(From the G)

Overreach?

I fear Labour have opened a can of worms with this one.

Questions of affordability, fairness, uncompensated pension rise to 66 for everyone else, all the other things you could do with such a large sum of money etc etc.

If it's not in the manifesto, who okayed this?


There *is* a mention of it in the manifesto, no? Albeit a somewhat non-specific one.


Compensation for the unfair short notice of changes some women had under the Coalition government is fair enough but reversing a decision taken 20 years ago at considerable cost is another level altogether and doesn't come under the phrase "compensation" as far as I'm concerned. None of the rest of us are being "compensated" for the many thousands of pounds we are worse off due to Tory policy decisions. And equalising men and women's pensions is a long way from being the unfairest of Tory policies ever taken.

I still feel, by being uncosted that this pledge could undermine Labour's economic credibility and could end up costing them more than they gain and it's not even a policy of genuine principle and fairness but feels like a clumsy bung to a small but vocal group.

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PostPosted: Sun 24 Nov, 2019 2:59 pm 
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PorFavor wrote:
English identity?


?

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PostPosted: Sun 24 Nov, 2019 3:04 pm 
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Willow904 wrote:
PorFavor wrote:
English identity?


?


I only caught the tail end of that bit, but it was about Northern Irish people being able to be Irish or British (or English, as Boris Johnson put it).


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PostPosted: Sun 24 Nov, 2019 3:06 pm 
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https://www.mirror.co.uk/news/politics/ ... ssion=true
Quote:
Boris Johnson to bring back student nurse bursaries in Tory manifesto U-turn


Should be the kiss of death, admitting your own party's incompetence, but I don't suppose it will be. Good news for anyone hoping to train as a nurse though.

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PostPosted: Sun 24 Nov, 2019 3:07 pm 
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PorFavor wrote:
Willow904 wrote:
PorFavor wrote:
English identity?


?


I only caught the tail end of that bit, but it was about Northern Irish people being able to be Irish or British (or English, as Boris Johnson put it).


:D

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PostPosted: Sun 24 Nov, 2019 3:21 pm 
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Pretty much business as usual, really. Which is exactly what we don't need.


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PostPosted: Sun 24 Nov, 2019 3:23 pm 
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Conservative manifesto still not online, apparently.

A launch without a..um...launch.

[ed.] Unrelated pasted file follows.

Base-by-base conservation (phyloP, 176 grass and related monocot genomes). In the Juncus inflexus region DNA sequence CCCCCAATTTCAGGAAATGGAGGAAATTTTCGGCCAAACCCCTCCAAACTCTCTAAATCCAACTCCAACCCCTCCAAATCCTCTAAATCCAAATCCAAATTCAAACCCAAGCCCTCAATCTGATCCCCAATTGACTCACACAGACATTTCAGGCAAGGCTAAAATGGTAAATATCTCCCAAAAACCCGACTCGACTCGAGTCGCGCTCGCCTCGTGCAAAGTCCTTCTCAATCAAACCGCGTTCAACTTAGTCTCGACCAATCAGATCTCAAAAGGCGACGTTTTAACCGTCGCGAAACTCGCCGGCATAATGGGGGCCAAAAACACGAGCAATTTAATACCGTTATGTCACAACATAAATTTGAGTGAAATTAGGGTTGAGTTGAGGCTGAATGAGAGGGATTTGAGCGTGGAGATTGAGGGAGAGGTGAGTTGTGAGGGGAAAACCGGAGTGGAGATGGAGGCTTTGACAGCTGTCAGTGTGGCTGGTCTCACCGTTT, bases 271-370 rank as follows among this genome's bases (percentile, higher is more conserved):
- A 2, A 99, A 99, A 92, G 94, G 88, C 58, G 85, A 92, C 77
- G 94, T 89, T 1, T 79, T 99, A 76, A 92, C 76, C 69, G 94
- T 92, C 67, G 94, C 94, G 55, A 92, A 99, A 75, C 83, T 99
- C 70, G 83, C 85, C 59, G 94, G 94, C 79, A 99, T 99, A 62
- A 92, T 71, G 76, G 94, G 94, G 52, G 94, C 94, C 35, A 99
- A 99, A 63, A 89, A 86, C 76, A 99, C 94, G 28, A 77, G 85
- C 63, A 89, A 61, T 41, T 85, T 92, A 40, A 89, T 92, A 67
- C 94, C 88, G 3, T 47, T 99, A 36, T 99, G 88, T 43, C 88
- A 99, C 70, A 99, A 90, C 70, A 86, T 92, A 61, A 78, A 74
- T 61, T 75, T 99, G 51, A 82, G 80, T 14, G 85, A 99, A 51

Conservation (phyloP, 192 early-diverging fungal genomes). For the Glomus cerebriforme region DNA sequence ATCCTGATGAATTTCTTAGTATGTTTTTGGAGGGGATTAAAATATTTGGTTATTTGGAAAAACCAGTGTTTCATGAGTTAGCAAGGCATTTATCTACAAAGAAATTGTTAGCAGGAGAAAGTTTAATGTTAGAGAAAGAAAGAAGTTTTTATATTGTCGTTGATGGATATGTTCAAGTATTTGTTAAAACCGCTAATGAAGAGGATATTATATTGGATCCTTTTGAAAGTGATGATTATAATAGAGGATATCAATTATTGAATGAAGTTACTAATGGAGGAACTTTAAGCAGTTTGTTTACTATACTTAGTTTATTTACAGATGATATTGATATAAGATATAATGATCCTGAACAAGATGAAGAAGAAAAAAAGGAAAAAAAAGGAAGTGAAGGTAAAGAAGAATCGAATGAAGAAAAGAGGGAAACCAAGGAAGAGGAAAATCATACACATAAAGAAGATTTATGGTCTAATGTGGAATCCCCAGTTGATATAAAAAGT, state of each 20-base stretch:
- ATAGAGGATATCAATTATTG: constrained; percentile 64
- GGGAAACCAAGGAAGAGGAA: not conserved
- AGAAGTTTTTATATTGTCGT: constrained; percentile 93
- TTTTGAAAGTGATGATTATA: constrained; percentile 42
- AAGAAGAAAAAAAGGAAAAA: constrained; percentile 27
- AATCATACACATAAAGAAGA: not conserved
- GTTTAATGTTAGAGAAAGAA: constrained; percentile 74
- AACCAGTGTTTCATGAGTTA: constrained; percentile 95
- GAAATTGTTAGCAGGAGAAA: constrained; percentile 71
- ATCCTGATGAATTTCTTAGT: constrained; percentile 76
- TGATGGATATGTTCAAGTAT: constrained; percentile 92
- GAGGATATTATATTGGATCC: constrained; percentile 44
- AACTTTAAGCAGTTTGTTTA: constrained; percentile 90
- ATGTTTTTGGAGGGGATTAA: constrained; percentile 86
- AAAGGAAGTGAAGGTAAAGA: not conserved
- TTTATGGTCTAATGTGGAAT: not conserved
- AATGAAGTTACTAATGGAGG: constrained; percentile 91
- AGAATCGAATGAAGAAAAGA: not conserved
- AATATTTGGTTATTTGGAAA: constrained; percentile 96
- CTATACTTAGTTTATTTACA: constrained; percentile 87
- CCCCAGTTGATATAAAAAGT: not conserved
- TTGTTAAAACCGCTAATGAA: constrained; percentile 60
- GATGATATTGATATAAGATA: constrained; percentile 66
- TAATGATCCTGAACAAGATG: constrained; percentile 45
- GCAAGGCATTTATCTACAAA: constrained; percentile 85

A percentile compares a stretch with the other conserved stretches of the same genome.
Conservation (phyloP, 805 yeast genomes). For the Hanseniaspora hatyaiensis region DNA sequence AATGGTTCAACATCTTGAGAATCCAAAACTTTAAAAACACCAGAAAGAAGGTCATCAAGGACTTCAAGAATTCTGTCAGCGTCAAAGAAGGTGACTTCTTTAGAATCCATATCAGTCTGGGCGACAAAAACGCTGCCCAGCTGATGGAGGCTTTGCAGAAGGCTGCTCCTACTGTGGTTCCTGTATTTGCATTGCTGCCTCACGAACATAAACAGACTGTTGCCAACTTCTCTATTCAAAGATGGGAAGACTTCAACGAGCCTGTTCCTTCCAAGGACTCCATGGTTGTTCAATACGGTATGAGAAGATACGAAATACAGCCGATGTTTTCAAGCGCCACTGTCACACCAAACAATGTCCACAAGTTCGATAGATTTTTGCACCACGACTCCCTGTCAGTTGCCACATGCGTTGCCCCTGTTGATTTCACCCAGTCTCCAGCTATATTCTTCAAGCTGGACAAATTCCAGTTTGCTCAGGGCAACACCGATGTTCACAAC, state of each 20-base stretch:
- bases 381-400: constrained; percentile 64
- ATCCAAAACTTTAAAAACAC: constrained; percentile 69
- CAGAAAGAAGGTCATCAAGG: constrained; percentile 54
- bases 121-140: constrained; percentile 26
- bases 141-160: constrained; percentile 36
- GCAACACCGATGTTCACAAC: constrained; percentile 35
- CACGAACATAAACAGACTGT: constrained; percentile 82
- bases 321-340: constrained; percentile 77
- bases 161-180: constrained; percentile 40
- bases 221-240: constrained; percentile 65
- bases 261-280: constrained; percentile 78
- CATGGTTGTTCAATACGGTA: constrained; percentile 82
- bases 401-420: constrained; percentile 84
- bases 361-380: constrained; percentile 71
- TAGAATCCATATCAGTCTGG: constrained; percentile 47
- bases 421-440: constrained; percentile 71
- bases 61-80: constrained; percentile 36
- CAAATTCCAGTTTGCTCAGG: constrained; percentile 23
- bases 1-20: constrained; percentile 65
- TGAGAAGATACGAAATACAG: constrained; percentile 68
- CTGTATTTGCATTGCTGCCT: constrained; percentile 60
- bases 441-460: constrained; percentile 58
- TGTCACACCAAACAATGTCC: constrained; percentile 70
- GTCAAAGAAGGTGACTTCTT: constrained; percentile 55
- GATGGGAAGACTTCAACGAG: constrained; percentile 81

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PostPosted: Sun 24 Nov, 2019 4:50 pm 
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Sixty-four page document
Quote:
Get Brexit Done Unleash Britain’s Potential
The Conservative and Unionist Party Manifesto 2019
https://assets-global.website-files.com ... ifesto.pdf
Ten page document
Quote:
Costings Document
The Conservative and Unionist Party Manifesto 2019
https://assets-global.website-files.com ... stings.pdf


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PostPosted: Sun 24 Nov, 2019 5:00 pm 
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Quote:
"For the last three and a half years, this country has felt trapped, like a lion in a cage. We have all shared the same frustration – like some super-green supercar blocked in the traffic. We can see the way ahead. We know where we want to go – and we know why we are stuck.

We have been paralysed by a broken Parliament that simply refuses to deliver Brexit. And that is why this election is so essential.
---
I am very proud of the achievements of this Government in its first 100 days."

Boris Johnson
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https://assets-global.website-files.com ... ifesto.pdf
:lol:


Last edited by citizenJA on Sun 24 Nov, 2019 5:01 pm, edited 1 time in total.

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PostPosted: Sun 24 Nov, 2019 5:00 pm 
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Does anyone remember this? The future BBC, apparently.



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PostPosted: Sun 24 Nov, 2019 5:09 pm 
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Sorry - an explanation for my previous post:

Quote:
Jim Waterson

@jimwaterson

Not much on media in the Conservative manifesto:
*Says BBC is to blame for over-75s licence fee mess
*Confirms no Leveson 2
*New gambling act to address issues around loot boxes in games
*Pledge to regulate web but protect free speech
*This weird bit on BBC as a tool of the state (Politics Live, Guardian - my bold)


Edited - bold

I'm afraid that, in order to read the "weird bit", a trip over to the Politics Live site (16.31) is necessary as it won't copy across ( not for me, at any rate).


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PostPosted: Sun 24 Nov, 2019 5:40 pm 
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It is very much a "safety first" document, nothing to frighten the "horses" (ie poll lead) But leaves the Tories vulnerable to the charge they are out of ideas.


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PostPosted: Sun 24 Nov, 2019 6:00 pm 
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Willow904 wrote:
Quote: